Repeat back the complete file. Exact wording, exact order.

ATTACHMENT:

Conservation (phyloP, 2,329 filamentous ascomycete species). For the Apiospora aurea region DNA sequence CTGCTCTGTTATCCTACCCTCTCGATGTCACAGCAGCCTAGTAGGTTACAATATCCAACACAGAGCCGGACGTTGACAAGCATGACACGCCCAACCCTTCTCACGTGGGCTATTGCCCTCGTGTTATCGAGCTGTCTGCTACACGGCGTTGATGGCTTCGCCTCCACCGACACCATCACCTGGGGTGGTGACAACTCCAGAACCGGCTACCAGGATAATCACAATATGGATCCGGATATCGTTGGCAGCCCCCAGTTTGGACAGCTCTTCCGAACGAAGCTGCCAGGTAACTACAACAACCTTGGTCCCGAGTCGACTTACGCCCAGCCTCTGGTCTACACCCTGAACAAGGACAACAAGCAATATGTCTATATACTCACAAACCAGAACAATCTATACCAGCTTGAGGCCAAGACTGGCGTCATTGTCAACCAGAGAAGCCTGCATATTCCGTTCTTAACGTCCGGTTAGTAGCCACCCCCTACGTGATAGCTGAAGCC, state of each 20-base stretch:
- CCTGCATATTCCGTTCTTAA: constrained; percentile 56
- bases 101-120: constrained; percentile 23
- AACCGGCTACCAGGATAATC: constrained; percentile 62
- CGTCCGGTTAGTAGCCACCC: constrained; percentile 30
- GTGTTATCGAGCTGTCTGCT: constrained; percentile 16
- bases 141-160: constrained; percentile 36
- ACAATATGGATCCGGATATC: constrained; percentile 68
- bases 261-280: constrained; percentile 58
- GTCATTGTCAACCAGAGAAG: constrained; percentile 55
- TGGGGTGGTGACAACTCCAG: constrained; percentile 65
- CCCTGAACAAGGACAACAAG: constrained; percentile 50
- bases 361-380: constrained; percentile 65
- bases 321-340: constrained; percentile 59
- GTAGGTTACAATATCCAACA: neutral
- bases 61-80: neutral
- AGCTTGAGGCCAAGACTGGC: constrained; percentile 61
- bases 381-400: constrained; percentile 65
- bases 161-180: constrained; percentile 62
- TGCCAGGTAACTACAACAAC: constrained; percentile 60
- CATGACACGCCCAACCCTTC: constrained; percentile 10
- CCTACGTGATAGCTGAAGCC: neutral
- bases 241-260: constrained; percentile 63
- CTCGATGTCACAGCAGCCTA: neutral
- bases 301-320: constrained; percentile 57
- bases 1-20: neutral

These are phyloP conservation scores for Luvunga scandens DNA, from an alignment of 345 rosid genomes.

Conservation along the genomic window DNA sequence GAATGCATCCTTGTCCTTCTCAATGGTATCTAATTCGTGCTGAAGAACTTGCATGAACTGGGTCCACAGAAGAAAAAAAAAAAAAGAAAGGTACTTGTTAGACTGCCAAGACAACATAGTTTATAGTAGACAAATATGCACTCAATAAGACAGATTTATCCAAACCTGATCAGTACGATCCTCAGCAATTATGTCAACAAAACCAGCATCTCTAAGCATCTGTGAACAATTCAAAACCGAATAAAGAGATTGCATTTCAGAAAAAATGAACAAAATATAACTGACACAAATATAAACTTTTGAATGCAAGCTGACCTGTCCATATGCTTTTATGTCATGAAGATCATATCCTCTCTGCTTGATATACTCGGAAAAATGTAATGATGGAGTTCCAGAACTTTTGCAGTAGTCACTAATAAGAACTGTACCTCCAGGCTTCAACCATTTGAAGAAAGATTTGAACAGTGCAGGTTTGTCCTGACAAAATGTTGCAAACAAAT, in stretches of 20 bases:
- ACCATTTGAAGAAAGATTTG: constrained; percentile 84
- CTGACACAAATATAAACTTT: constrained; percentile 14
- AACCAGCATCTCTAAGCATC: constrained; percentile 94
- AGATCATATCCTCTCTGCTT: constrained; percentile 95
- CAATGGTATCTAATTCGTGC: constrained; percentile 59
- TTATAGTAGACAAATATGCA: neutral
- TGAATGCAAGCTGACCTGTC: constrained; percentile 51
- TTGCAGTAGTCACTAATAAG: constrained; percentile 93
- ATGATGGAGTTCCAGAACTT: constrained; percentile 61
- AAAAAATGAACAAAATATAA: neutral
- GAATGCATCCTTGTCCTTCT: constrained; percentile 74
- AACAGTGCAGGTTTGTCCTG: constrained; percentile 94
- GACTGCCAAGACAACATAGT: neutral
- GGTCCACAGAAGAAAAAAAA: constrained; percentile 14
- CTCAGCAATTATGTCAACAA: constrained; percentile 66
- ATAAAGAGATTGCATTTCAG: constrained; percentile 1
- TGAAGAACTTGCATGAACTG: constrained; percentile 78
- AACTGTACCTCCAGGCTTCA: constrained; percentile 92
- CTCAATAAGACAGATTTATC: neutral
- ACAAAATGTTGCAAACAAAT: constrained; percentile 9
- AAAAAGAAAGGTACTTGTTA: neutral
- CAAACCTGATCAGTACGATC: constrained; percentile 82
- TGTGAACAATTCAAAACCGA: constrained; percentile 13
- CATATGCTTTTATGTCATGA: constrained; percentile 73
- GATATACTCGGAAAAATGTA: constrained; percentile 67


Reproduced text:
Conservation (phyloP, 2,329 filamentous ascomycete species). For the Apiospora aurea region DNA sequence CTGCTCTGTTATCCTACCCTCTCGATGTCACAGCAGCCTAGTAGGTTACAATATCCAACACAGAGCCGGACGTTGACAAGCATGACACGCCCAACCCTTCTCACGTGGGCTATTGCCCTCGTGTTATCGAGCTGTCTGCTACACGGCGTTGATGGCTTCGCCTCCACCGACACCATCACCTGGGGTGGTGACAACTCCAGAACCGGCTACCAGGATAATCACAATATGGATCCGGATATCGTTGGCAGCCCCCAGTTTGGACAGCTCTTCCGAACGAAGCTGCCAGGTAACTACAACAACCTTGGTCCCGAGTCGACTTACGCCCAGCCTCTGGTCTACACCCTGAACAAGGACAACAAGCAATATGTCTATATACTCACAAACCAGAACAATCTATACCAGCTTGAGGCCAAGACTGGCGTCATTGTCAACCAGAGAAGCCTGCATATTCCGTTCTTAACGTCCGGTTAGTAGCCACCCCCTACGTGATAGCTGAAGCC, state of each 20-base stretch:
- CCTGCATATTCCGTTCTTAA: constrained; percentile 56
- bases 101-120: constrained; percentile 23
- AACCGGCTACCAGGATAATC: constrained; percentile 62
- CGTCCGGTTAGTAGCCACCC: constrained; percentile 30
- GTGTTATCGAGCTGTCTGCT: constrained; percentile 16
- bases 141-160: constrained; percentile 36
- ACAATATGGATCCGGATATC: constrained; percentile 68
- bases 261-280: constrained; percentile 58
- GTCATTGTCAACCAGAGAAG: constrained; percentile 55
- TGGGGTGGTGACAACTCCAG: constrained; percentile 65
- CCCTGAACAAGGACAACAAG: constrained; percentile 50
- bases 361-380: constrained; percentile 65
- bases 321-340: constrained; percentile 59
- GTAGGTTACAATATCCAACA: neutral
- bases 61-80: neutral
- AGCTTGAGGCCAAGACTGGC: constrained; percentile 61
- bases 381-400: constrained; percentile 65
- bases 161-180: constrained; percentile 62
- TGCCAGGTAACTACAACAAC: constrained; percentile 60
- CATGACACGCCCAACCCTTC: constrained; percentile 10
- CCTACGTGATAGCTGAAGCC: neutral
- bases 241-260: constrained; percentile 63
- CTCGATGTCACAGCAGCCTA: neutral
- bases 301-320: constrained; percentile 57
- bases 1-20: neutral

These are phyloP conservation scores for Luvunga scandens DNA, from an alignment of 345 rosid genomes.

Conservation along the genomic window DNA sequence GAATGCATCCTTGTCCTTCTCAATGGTATCTAATTCGTGCTGAAGAACTTGCATGAACTGGGTCCACAGAAGAAAAAAAAAAAAAGAAAGGTACTTGTTAGACTGCCAAGACAACATAGTTTATAGTAGACAAATATGCACTCAATAAGACAGATTTATCCAAACCTGATCAGTACGATCCTCAGCAATTATGTCAACAAAACCAGCATCTCTAAGCATCTGTGAACAATTCAAAACCGAATAAAGAGATTGCATTTCAGAAAAAATGAACAAAATATAACTGACACAAATATAAACTTTTGAATGCAAGCTGACCTGTCCATATGCTTTTATGTCATGAAGATCATATCCTCTCTGCTTGATATACTCGGAAAAATGTAATGATGGAGTTCCAGAACTTTTGCAGTAGTCACTAATAAGAACTGTACCTCCAGGCTTCAACCATTTGAAGAAAGATTTGAACAGTGCAGGTTTGTCCTGACAAAATGTTGCAAACAAAT, in stretches of 20 bases:
- ACCATTTGAAGAAAGATTTG: constrained; percentile 84
- CTGACACAAATATAAACTTT: constrained; percentile 14
- AACCAGCATCTCTAAGCATC: constrained; percentile 94
- AGATCATATCCTCTCTGCTT: constrained; percentile 95
- CAATGGTATCTAATTCGTGC: constrained; percentile 59
- TTATAGTAGACAAATATGCA: neutral
- TGAATGCAAGCTGACCTGTC: constrained; percentile 51
- TTGCAGTAGTCACTAATAAG: constrained; percentile 93
- ATGATGGAGTTCCAGAACTT: constrained; percentile 61
- AAAAAATGAACAAAATATAA: neutral
- GAATGCATCCTTGTCCTTCT: constrained; percentile 74
- AACAGTGCAGGTTTGTCCTG: constrained; percentile 94
- GACTGCCAAGACAACATAGT: neutral
- GGTCCACAGAAGAAAAAAAA: constrained; percentile 14
- CTCAGCAATTATGTCAACAA: constrained; percentile 66
- ATAAAGAGATTGCATTTCAG: constrained; percentile 1
- TGAAGAACTTGCATGAACTG: constrained; percentile 78
- AACTGTACCTCCAGGCTTCA: constrained; percentile 92
- CTCAATAAGACAGATTTATC: neutral
- ACAAAATGTTGCAAACAAAT: constrained; percentile 9
- AAAAAGAAAGGTACTTGTTA: neutral
- CAAACCTGATCAGTACGATC: constrained; percentile 82
- TGTGAACAATTCAAAACCGA: constrained; percentile 13
- CATATGCTTTTATGTCATGA: constrained; percentile 73
- GATATACTCGGAAAAATGTA: constrained; percentile 67